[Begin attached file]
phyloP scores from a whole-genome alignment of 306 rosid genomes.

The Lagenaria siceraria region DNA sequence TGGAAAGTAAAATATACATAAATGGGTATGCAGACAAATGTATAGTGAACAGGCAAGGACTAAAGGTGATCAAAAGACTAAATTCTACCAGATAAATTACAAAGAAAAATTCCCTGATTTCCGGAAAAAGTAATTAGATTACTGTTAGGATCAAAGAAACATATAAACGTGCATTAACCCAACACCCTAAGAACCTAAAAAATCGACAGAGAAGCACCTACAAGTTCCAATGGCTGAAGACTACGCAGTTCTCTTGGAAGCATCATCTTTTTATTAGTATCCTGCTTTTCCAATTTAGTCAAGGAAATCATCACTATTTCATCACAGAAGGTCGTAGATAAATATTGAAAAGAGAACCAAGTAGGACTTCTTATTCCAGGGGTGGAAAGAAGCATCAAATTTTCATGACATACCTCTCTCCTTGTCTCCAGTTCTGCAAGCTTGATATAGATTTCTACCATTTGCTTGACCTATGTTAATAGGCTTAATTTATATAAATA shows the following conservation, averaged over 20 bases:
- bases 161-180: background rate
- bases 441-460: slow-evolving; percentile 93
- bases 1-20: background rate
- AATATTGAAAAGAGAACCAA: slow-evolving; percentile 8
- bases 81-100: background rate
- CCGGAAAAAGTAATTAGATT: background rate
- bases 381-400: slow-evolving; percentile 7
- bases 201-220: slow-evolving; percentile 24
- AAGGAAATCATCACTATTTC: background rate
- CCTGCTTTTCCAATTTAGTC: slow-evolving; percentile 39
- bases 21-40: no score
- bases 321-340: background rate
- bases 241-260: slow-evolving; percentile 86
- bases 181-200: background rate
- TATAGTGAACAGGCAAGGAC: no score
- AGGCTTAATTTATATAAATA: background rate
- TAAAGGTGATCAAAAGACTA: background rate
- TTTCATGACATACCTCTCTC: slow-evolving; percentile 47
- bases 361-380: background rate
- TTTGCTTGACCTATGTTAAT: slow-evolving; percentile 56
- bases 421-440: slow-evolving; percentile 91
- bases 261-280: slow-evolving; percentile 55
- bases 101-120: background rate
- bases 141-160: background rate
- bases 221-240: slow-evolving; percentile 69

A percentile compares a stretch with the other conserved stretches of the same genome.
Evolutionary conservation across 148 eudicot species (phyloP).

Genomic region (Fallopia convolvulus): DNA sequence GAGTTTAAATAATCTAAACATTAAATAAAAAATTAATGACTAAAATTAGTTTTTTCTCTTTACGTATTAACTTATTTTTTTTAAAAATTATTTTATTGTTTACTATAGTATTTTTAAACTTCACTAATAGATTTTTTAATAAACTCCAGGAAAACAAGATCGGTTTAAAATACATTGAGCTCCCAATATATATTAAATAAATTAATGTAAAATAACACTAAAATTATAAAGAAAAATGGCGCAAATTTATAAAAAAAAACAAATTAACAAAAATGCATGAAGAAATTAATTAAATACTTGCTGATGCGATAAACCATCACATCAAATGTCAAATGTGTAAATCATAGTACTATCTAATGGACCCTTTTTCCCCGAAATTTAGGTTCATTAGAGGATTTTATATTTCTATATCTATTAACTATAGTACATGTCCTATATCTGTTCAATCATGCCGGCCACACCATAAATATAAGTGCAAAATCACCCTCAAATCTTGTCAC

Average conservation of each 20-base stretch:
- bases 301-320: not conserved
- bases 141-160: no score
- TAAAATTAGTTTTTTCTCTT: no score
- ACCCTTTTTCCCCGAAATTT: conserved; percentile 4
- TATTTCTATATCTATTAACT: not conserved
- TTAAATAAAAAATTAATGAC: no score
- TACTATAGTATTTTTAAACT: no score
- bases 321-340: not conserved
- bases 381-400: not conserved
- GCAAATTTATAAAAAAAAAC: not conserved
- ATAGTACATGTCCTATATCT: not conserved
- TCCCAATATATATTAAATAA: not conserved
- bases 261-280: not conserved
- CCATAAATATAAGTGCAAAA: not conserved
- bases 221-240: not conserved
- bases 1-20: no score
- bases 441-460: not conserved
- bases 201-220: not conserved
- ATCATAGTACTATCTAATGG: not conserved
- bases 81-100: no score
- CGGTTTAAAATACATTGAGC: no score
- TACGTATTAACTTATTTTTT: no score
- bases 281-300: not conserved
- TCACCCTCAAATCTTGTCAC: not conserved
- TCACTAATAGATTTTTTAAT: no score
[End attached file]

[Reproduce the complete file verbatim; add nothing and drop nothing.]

phyloP scores from a whole-genome alignment of 306 rosid genomes.

The Lagenaria siceraria region DNA sequence TGGAAAGTAAAATATACATAAATGGGTATGCAGACAAATGTATAGTGAACAGGCAAGGACTAAAGGTGATCAAAAGACTAAATTCTACCAGATAAATTACAAAGAAAAATTCCCTGATTTCCGGAAAAAGTAATTAGATTACTGTTAGGATCAAAGAAACATATAAACGTGCATTAACCCAACACCCTAAGAACCTAAAAAATCGACAGAGAAGCACCTACAAGTTCCAATGGCTGAAGACTACGCAGTTCTCTTGGAAGCATCATCTTTTTATTAGTATCCTGCTTTTCCAATTTAGTCAAGGAAATCATCACTATTTCATCACAGAAGGTCGTAGATAAATATTGAAAAGAGAACCAAGTAGGACTTCTTATTCCAGGGGTGGAAAGAAGCATCAAATTTTCATGACATACCTCTCTCCTTGTCTCCAGTTCTGCAAGCTTGATATAGATTTCTACCATTTGCTTGACCTATGTTAATAGGCTTAATTTATATAAATA shows the following conservation, averaged over 20 bases:
- bases 161-180: background rate
- bases 441-460: slow-evolving; percentile 93
- bases 1-20: background rate
- AATATTGAAAAGAGAACCAA: slow-evolving; percentile 8
- bases 81-100: background rate
- CCGGAAAAAGTAATTAGATT: background rate
- bases 381-400: slow-evolving; percentile 7
- bases 201-220: slow-evolving; percentile 24
- AAGGAAATCATCACTATTTC: background rate
- CCTGCTTTTCCAATTTAGTC: slow-evolving; percentile 39
- bases 21-40: no score
- bases 321-340: background rate
- bases 241-260: slow-evolving; percentile 86
- bases 181-200: background rate
- TATAGTGAACAGGCAAGGAC: no score
- AGGCTTAATTTATATAAATA: background rate
- TAAAGGTGATCAAAAGACTA: background rate
- TTTCATGACATACCTCTCTC: slow-evolving; percentile 47
- bases 361-380: background rate
- TTTGCTTGACCTATGTTAAT: slow-evolving; percentile 56
- bases 421-440: slow-evolving; percentile 91
- bases 261-280: slow-evolving; percentile 55
- bases 101-120: background rate
- bases 141-160: background rate
- bases 221-240: slow-evolving; percentile 69

A percentile compares a stretch with the other conserved stretches of the same genome.
Evolutionary conservation across 148 eudicot species (phyloP).

Genomic region (Fallopia convolvulus): DNA sequence GAGTTTAAATAATCTAAACATTAAATAAAAAATTAATGACTAAAATTAGTTTTTTCTCTTTACGTATTAACTTATTTTTTTTAAAAATTATTTTATTGTTTACTATAGTATTTTTAAACTTCACTAATAGATTTTTTAATAAACTCCAGGAAAACAAGATCGGTTTAAAATACATTGAGCTCCCAATATATATTAAATAAATTAATGTAAAATAACACTAAAATTATAAAGAAAAATGGCGCAAATTTATAAAAAAAAACAAATTAACAAAAATGCATGAAGAAATTAATTAAATACTTGCTGATGCGATAAACCATCACATCAAATGTCAAATGTGTAAATCATAGTACTATCTAATGGACCCTTTTTCCCCGAAATTTAGGTTCATTAGAGGATTTTATATTTCTATATCTATTAACTATAGTACATGTCCTATATCTGTTCAATCATGCCGGCCACACCATAAATATAAGTGCAAAATCACCCTCAAATCTTGTCAC

Average conservation of each 20-base stretch:
- bases 301-320: not conserved
- bases 141-160: no score
- TAAAATTAGTTTTTTCTCTT: no score
- ACCCTTTTTCCCCGAAATTT: conserved; percentile 4
- TATTTCTATATCTATTAACT: not conserved
- TTAAATAAAAAATTAATGAC: no score
- TACTATAGTATTTTTAAACT: no score
- bases 321-340: not conserved
- bases 381-400: not conserved
- GCAAATTTATAAAAAAAAAC: not conserved
- ATAGTACATGTCCTATATCT: not conserved
- TCCCAATATATATTAAATAA: not conserved
- bases 261-280: not conserved
- CCATAAATATAAGTGCAAAA: not conserved
- bases 221-240: not conserved
- bases 1-20: no score
- bases 441-460: not conserved
- bases 201-220: not conserved
- ATCATAGTACTATCTAATGG: not conserved
- bases 81-100: no score
- CGGTTTAAAATACATTGAGC: no score
- TACGTATTAACTTATTTTTT: no score
- bases 281-300: not conserved
- TCACCCTCAAATCTTGTCAC: not conserved
- TCACTAATAGATTTTTTAAT: no score